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THE FROZEN MEAT INDUSTRY

Some time ago we drew attention to the proposals of Mr Elworthy, as a result of interviews with the principal English agencies for the frozen meat trade, and with the shipping and insurance companies, nnder which it was proposed to guarantee a fixed minimum price of 2£d f.0.b., giving to shippers 40 per cent, of anything above 4£d to 5d obtained at Home, and 80 per cent of all above sd. In so doing we expressed the opinion that such an arrangement would not prove satisfactory to shippers of frozen mutton, and that we were right m that view we have since had ample proof m the views expressed by several of our principal fiockmasters and exporters. These views are very clearly set forth by Mr John 'Douglas, of Waihao Downs, m a letter to onr Timaru contemporary, the " South Canterbury Times," that, gentleman conI demning the proposed arrangement on principle, because he very properly holds that it is unsound policy to entrust the business to consignees, who will be both buyersand sellers, and also on the ground that the guaranteed price is not sufficiently -liberal. Mr Douglas the puts the case : — My answers to Mr Elworthy's recommeodations are : — Ist. While admitting that those interested here are all agreethat for years past the Home returie for frozen mutton have been inadequate, it does not follow, as a logical conclusion, although the prices proposed under the new regime would m some instances be better than they have been — and that is not promising much— that therefore; they should be viewed aa satisfactory, and that shippers should thus accept and bind themselves accordingly. 2nd. The proposition is objectionable on the grounds as already stated, that the consignee m a certain sense would be both buyer and seller ; further, that tbe guarantee is not sufficiently substantial to warrant a certain share.. An the price plained ; again, the consignors not having $ny responsible person m their own exclusive interest managing the business at Home. &eir interests *onld be thus left to look after themaekes, and were the results of this to be gauged by past experience— well, the less said abont it the better. 3rd. I assert that shippers are entitled to a price or return commensurate with the price ruling for New Zealand frozen mutton m the Home market. No doubt it is difficult to determine what is actually being obtained for New Zealand mutton, aa so much of iUs sold as best Scotch. That this is *o need not be wondered at as about S months ago an English expert pronounced New.Zealand mutton to be more wholesome than the home grown, the former being ied upon the natural products, whereas the borne mutton, most of it, is fed upon artificial food such as oilcake. The result of this, announcement was a run npon New Zealand mutton, and, if this demand had been honestly foßtered, the price and reputation of New Zealand mutton would then have been established. But what can growers expect when inferior Biver Plate mutton is sold as New Zealand mutton, while good New Zealand mutton ia sold as the best Scotch? Not only this, but a gentleman connected with the London meat trade, and. who knows, told me that independently of damning the name of New Zealand mutton by substituting for it inferior River Plate mutton, the actual quotation for New Zealand mutton can be lowered, and is to, when occasion requires, by throwing a few thousand of our frozen sheep on tbe market at a sacrifice. Will this fact m any* measure explain the heterogeneous prices that have been rendered m Borne ot tfre Account sales ? But returning to the question pf commensurate prices, English mutton is quoted m the London metropolitan market on Ist Npyember, at 9tt> per lb, sinking offal. Well, say 8d per lb per carcase, and seeing a large percentage of onr New Zealand mutton is sold as such, sorely j6d per ib is not too much to place as the price of New Zealand mutton, and knocking off even £4d per lb for freezing and other charges would leave ._& per lb even now, c* abbatoir, m New Zealand." As we have said already, we think Mr Douglas's contention that buyer and seller should be kept distinct is a sound one, but as to the sufficiency of price nnder Mr Elworthy's proposed arrange meat wa are bound to say that there does not appear to ba any great weight m Mr Douglas's „ argument, For assuming that under a proper managf* ment of the trade, 6d a lb m England could be commanded as the average standard price of our mutton, and that this, after deducting 2£d per lb for freezing and other charges, left a nett B£d to the shipper, then there would only appear to be a tenth of a penny difference between tbat and the nett price under the Elworthy metbed. Aa thus ;— Out of 4_4 the shipper receives 2£d, equal to forty-five twentieths of a penny ; of the f d of a penny between 4Ad and 5d he receives 40 per cent, eqsal to seven-twentiethß, and of the penny above _»d he receives 80 per cent, equal to sixteen- twentieths, 45 plus 7 plus 16 twentieths of a penny, equalling three pence and two-fifths, or one tenth of a penny less than #|d. This teptb .of ja penny is equal to cay sixpence per carcafiey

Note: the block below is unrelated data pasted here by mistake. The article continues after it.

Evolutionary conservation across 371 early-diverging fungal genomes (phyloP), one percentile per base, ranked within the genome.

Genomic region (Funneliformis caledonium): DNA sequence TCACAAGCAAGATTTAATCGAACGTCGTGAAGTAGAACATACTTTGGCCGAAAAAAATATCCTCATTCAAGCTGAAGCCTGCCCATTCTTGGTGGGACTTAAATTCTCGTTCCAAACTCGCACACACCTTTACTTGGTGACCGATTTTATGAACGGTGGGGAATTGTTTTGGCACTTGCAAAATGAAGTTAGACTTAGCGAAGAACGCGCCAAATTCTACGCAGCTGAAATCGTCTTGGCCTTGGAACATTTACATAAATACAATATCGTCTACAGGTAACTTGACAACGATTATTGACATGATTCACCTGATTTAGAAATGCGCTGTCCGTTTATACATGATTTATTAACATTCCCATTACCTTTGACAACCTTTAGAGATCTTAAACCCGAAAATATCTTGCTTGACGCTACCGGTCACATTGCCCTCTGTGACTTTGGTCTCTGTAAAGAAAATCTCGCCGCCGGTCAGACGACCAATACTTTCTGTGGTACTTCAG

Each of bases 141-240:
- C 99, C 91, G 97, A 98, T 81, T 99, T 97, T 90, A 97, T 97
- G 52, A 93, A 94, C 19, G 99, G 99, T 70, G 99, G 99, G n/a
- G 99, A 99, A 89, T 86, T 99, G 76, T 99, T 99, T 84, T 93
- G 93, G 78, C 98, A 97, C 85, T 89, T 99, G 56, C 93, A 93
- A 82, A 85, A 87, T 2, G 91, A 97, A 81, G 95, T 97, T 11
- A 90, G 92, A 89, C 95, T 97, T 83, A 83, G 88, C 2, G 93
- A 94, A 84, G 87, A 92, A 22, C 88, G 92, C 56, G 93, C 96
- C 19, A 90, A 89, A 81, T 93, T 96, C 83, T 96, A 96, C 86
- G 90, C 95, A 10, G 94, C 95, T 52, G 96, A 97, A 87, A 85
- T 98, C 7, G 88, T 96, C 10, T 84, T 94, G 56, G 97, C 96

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http://paperspast.natlib.govt.nz/newspapers/AG18890103.2.24

Bibliographic details

THE FROZEN MEAT INDUSTRY, Ashburton Guardian, Volume VIII, Issue 2027, 3 January 1889

Word Count
908

THE FROZEN MEAT INDUSTRY Ashburton Guardian, Volume VIII, Issue 2027, 3 January 1889

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